Always Happy Hour
Reading Group Guide
- “Instructions” ends with the boyfriend telling his girlfriend that he worries about their relationship. She comforts him, telling him everything is fine. “We’re happy, she assured him. There are no great storms here.” What does she mean by this? Is she right?
- What sort of town does “The House on Main Street” take place in? How does the narrator describe it? What effect does the frequent comparison to New York City create, and how does this reflect on the characters?
- Why does the narrator of “The House on Main Street” go into her roommate Melinda’s room when she is away? What is their relationship like? How are relationships between women portrayed in these stories more generally?
- How does the story “Proper Order” deal with gender roles? Does it reinforce or undermine them?
- In the story “The Longest Covered Walkway in the World,” the narrator reveals her boyfriend’s name only by writing it on a napkin. Why do you think she chooses not to call him by name otherwise?
- Many of the stories in this collection are about relationships between women and men, but “Big Bad Love” is about a young woman and a young girl. How does this story fit in with the others? How is it similar and how is it different?
- The narrator of “Uphill” says, “I went to school with some identical twins named Lacey. They were of average intelligence and attractiveness so no one seemed to know what to do with them.” What does the narrator mean by this, and what does this observation reveal about her?
- Perceptions of beauty and ugliness crop up throughout this collection. Who determines what and who is beautiful in these stories? What does this tell us about these young women’s self-perception, self-worth, and sense of their place in the world?
- In “Uphill,” were you surprised by the narrator’s close relationship with her mother? Why or why not?
- Many of the women in these stories stay with men that don’t love them or that they don’t love. Do they all have the same reasons or do their motivations vary? What are they?
- The narrator of “Dirty” says she “can’t stand to be called a woman. I’m a girl. I’ll always be a girl.” Why does she feel this way? What does each term imply? How are they different?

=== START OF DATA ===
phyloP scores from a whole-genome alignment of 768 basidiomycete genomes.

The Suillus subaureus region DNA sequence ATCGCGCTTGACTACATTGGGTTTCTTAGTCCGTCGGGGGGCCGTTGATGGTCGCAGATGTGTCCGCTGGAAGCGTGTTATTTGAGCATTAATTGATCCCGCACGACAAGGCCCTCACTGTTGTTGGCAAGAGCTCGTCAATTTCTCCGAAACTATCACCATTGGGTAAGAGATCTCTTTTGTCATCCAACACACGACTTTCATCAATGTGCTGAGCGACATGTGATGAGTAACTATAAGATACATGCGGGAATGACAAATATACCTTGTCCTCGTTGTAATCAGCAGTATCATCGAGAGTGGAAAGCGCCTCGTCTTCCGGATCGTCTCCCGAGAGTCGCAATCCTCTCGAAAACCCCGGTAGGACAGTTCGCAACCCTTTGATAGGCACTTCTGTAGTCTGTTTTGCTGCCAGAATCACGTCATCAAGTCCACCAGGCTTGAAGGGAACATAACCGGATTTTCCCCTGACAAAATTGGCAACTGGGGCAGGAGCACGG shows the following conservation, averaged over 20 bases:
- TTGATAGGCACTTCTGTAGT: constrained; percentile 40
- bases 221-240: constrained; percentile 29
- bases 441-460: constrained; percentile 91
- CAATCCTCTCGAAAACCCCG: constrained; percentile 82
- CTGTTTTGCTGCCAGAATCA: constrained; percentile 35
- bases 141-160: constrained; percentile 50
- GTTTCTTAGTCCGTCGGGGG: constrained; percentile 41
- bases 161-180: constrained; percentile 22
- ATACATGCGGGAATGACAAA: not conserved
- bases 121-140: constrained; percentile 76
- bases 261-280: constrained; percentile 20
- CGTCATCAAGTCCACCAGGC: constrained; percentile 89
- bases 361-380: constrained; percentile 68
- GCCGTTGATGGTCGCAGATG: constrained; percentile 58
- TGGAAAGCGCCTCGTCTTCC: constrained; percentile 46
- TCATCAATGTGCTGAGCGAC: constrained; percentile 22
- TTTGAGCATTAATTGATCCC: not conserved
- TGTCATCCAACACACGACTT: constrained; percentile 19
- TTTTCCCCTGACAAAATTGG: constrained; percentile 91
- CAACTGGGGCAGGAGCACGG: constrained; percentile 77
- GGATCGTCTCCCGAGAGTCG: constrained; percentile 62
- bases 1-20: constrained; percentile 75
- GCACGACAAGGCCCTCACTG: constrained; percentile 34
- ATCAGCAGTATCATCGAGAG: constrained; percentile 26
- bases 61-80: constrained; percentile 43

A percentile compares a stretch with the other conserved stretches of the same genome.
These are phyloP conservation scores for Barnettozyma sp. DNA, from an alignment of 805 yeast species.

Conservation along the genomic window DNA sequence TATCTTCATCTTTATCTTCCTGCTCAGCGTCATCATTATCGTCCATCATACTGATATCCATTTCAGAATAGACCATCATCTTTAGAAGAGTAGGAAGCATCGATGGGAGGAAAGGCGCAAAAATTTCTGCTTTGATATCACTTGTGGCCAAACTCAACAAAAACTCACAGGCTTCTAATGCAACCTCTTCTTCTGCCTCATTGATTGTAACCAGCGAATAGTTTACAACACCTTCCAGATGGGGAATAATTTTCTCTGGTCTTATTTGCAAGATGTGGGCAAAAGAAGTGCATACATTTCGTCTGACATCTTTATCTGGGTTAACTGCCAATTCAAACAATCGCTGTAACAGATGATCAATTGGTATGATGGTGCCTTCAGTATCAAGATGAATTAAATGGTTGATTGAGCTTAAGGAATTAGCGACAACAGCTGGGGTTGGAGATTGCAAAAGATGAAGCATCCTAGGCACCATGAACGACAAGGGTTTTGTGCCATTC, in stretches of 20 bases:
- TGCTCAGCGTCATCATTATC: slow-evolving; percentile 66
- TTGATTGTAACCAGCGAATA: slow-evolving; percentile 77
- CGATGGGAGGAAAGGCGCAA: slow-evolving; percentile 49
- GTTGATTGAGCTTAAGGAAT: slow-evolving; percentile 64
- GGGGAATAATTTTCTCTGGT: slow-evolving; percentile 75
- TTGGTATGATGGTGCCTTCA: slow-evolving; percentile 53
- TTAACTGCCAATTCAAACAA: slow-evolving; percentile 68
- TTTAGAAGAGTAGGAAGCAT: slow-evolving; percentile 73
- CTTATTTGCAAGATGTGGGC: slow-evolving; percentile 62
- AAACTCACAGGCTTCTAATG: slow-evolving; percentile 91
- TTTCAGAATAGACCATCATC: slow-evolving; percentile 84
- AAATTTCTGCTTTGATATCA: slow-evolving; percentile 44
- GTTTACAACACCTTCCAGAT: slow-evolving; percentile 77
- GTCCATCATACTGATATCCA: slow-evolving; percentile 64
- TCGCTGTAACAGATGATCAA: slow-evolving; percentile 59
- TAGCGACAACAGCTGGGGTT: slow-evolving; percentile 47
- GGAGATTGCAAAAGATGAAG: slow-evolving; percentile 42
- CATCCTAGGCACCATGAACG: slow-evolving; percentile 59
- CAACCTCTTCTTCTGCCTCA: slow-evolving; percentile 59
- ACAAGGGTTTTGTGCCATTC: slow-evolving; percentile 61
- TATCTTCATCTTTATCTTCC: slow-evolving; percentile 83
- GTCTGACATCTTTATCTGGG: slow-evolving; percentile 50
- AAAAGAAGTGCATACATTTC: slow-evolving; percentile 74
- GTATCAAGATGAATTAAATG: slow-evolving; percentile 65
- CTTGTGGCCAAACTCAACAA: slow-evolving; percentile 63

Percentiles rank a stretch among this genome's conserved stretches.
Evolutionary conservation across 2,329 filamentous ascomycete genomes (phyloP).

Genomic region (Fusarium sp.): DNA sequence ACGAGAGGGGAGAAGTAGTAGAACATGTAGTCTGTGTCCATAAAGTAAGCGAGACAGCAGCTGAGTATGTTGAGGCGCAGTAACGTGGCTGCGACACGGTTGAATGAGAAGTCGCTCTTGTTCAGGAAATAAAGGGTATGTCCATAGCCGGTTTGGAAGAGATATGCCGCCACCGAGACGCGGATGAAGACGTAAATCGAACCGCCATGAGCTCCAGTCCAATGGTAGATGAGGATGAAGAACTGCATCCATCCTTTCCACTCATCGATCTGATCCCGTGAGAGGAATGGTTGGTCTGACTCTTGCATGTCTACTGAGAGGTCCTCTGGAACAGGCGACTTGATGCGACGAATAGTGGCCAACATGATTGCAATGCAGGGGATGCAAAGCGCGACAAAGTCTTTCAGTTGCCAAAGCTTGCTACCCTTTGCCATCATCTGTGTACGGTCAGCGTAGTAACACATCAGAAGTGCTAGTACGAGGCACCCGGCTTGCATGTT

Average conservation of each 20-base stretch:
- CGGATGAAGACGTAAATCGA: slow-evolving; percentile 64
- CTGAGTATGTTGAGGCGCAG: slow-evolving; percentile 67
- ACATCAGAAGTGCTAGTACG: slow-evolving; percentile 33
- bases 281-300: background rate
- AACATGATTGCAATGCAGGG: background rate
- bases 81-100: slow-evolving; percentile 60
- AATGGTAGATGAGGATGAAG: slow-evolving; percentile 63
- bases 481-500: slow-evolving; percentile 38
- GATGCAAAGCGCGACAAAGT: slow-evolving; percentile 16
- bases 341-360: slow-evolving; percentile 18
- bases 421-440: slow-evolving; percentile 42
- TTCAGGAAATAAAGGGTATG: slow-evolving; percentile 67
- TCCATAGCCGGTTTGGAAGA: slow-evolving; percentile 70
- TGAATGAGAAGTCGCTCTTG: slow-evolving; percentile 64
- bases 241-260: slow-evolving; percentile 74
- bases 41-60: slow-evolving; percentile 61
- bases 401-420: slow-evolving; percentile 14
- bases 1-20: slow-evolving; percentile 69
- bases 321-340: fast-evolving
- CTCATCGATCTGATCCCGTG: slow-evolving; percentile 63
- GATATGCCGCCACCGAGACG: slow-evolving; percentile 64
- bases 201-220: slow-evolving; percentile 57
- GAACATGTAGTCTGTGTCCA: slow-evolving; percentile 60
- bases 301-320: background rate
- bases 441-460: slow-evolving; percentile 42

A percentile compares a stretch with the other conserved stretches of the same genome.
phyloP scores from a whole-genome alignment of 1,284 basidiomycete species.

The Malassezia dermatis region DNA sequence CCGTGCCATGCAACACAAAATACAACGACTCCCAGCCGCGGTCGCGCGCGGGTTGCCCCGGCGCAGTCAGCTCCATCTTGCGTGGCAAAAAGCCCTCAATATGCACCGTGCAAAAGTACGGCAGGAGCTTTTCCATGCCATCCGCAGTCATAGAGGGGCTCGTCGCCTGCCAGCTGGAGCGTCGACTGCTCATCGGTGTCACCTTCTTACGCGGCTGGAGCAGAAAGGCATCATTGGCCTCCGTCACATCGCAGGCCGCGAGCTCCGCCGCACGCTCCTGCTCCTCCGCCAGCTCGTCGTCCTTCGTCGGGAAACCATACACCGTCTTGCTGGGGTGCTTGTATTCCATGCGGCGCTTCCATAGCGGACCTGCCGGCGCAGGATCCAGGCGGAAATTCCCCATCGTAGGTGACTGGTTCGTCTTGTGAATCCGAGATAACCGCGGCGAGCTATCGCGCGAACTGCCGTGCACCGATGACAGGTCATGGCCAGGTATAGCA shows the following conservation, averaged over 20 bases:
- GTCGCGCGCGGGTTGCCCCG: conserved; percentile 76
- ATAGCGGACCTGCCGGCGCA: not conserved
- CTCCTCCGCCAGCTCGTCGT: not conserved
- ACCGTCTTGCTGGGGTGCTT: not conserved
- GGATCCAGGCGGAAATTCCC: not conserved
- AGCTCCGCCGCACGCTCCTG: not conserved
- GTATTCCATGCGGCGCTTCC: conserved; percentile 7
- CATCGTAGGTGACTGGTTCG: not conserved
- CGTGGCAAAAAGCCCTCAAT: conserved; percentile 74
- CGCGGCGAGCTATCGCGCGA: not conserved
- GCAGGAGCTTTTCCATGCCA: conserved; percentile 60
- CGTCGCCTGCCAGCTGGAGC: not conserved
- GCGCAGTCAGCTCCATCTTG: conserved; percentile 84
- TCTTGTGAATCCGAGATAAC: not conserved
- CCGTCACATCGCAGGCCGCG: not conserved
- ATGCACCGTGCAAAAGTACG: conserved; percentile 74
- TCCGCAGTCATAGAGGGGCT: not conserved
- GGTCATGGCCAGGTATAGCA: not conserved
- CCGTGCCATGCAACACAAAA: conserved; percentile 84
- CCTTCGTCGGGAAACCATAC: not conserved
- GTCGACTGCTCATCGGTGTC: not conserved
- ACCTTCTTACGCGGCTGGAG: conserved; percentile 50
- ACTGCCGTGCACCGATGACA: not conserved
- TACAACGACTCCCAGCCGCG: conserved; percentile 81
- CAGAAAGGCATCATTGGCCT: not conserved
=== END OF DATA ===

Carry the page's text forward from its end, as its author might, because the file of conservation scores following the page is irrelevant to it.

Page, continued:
- What role does money play in the narrator’s relationship with her boyfriend in “He Says I Am a Little Oven”? What role does it play in these stories more generally? How do the narrators relate to money?
- Why does the narrator of “Where All of the Beautiful People Go” avoid calling her depression what it is, calling it insomnia or stomach issues instead?
- Why do you think Mary Miller chose to tell “Love Apples” in the second person? What effect does this have?
- In “Hamilton Pool,” the narrator notes that a woman who was probably formerly beautiful “had to find a different way of being in the world.” What ways of being a woman in the world are explored in these stories? Are they choices?
- Why is Alice in “Always Happy Hour” afraid that Richie will leave her? Do her worries seem justified? What role does his son play in their interactions?
- The narrator of “Charts” has a complicated relationship with food. She confesses, for instance, that her “anxiety can usually be tamed with a cheeseburger and fries.” How do the narrators in this collection discuss their consumption or rejection of food, alcohol, and drugs? Do they have full control over their use of substances?
- How are men portrayed in these stories? What roles do they play in the lives of the female narrators, and are they aware of these roles? How reliable are the narrators’ descriptions of the men and relationships in their lives?